UC Berkeley hires Wikipedian-in-residence to help publish student research

Michael Ball/Staff

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With the help of UC Berkeley’s new Wikipedian-in-residence Kevin Gorman, undergraduate students now have a gateway through which to conduct and publish their research analyses for a global audience.

While Wikipedians-in-residence traditionally collaborate with cultural institutions such as museums and libraries to combine research efforts, Gorman, a recent UC Berkeley alumnus and Wikipedia editor, is the first Wikipedian-in-residence to do so at a U.S. university or college. Hired by the campus American Cultures program, Gorman is working with professors to facilitate student research projects that will culminate in new Wikipedia articles.

Gorman cites a “systematic bias” prevalent within Wikipedia, where page editors are overwhelmingly male. Additionally, those topics concerning or appealing to certain minority groups are either absent from the website or are not comprehensively addressed.

By working with diverse groups of students, he hopes to begin filling in the information gaps.

“The goal of cultural institutions is to spread knowledge,” Gorman said. “Berkeley’s main pillars include research and community service. (The campus) does a lot of research, but it ends up behind a paywall. This project is directly fulfilling the university’s mission.”

Gorman’s position is funded by the American Cultures Engaged Scholarship Program, but it is unclear if funding will be renewed. Still, he says interest from professors is high — so high, in fact, that he cannot accommodate all requests.

Gorman works closely with UC Berkeley associate professor Dara O’Rourke and Victoria Robinson, a lecturer and the American Cultures program coordinator, in their Environmental Science, Policy and Management 163 and Ethnic Studies 21AC classes, respectively. Both classes offer Wiki-based projects as a form of “real-world application.” Gorman trains students in the technical mechanics of editing Wikipedia entries and educates them about Wikipedia’s policies to ensure their content does not violate any terms of use.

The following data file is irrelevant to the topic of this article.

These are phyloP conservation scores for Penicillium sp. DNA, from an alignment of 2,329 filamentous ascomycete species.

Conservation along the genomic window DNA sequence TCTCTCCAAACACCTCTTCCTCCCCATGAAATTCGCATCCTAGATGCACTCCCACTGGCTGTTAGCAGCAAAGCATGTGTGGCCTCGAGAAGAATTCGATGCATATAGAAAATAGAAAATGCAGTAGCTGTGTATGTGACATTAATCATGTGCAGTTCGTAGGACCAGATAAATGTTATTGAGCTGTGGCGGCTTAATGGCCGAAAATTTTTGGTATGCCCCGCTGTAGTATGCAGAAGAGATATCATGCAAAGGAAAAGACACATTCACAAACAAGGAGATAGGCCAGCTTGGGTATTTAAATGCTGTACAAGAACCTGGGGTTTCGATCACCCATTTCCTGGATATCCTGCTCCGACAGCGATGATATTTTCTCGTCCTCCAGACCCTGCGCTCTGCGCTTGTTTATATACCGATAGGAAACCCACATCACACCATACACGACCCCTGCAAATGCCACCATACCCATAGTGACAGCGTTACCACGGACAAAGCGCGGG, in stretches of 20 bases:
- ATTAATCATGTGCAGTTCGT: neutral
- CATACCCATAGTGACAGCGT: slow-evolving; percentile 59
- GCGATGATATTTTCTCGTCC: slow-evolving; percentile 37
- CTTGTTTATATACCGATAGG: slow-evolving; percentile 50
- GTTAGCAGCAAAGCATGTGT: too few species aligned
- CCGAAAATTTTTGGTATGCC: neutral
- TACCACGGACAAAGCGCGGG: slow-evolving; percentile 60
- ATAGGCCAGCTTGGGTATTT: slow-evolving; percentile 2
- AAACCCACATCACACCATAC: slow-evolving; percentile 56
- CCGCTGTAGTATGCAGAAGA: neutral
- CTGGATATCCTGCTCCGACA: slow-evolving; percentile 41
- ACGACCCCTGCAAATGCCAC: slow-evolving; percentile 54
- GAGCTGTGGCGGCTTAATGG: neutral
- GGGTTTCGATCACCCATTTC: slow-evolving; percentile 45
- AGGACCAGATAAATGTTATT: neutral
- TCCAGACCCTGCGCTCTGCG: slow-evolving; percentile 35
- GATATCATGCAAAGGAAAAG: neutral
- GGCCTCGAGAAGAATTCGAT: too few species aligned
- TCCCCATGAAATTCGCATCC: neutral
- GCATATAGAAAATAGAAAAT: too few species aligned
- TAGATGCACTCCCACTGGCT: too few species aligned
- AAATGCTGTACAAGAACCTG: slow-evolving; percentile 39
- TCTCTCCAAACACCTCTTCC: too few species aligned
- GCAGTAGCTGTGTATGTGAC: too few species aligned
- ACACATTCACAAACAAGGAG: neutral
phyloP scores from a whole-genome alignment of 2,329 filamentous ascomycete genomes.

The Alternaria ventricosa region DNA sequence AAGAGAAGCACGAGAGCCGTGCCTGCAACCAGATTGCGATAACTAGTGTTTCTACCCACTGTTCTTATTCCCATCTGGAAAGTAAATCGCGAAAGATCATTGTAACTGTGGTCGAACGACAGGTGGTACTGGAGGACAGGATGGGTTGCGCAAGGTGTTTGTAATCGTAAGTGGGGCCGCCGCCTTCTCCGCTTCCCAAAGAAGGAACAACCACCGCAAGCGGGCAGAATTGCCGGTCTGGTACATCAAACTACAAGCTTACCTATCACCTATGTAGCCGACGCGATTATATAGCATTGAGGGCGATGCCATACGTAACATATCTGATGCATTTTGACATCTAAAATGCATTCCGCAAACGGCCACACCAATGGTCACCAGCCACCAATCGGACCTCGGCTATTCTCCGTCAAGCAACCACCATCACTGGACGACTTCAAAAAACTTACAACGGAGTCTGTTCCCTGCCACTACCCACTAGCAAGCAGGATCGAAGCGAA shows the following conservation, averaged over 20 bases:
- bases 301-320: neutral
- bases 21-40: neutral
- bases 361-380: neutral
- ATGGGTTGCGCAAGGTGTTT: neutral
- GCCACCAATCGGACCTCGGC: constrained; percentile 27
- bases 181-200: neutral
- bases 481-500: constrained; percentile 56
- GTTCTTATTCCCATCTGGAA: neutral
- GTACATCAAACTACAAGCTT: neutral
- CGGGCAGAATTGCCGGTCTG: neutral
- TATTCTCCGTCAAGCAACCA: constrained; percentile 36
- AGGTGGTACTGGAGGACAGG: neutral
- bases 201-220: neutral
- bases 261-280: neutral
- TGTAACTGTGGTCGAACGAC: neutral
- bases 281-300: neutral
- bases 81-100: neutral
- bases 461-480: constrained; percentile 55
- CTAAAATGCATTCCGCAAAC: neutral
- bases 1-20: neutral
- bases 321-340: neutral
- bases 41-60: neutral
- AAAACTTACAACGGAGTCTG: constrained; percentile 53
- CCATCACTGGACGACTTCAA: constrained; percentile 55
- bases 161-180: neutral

“Our intention is to animate the meaning of the diversity curriculum, to lift it up, do more and create relevant public research,” Robinson said.

According to Gorman, roughly 90 percent of Wikipedia editors are men. Silvia Lopez, a senior in O’Rourke’s class, says this project has given her, a minority woman, a unique opportunity to be included.

Students receive training not only from Gorman but also from campus librarian Corliss Lee, who serves as a guest lecturer, informing students of the vast amount of information available to them in library databases. Lee says Gorman’s work helps empower students and gives them a better understanding of how scholarly information is created.

“Most students write term papers that only one person ever reads, and then it goes into a file cabinet, or worse,” O’Rourke said. “We’re asking students to produce something that will go up in one of the most visited websites in the world, so people can edit and respond — so there will be controversy and conversation.”

Contact Michelle Pitcher at [email protected] and follow her on Twitter @michellepitcher.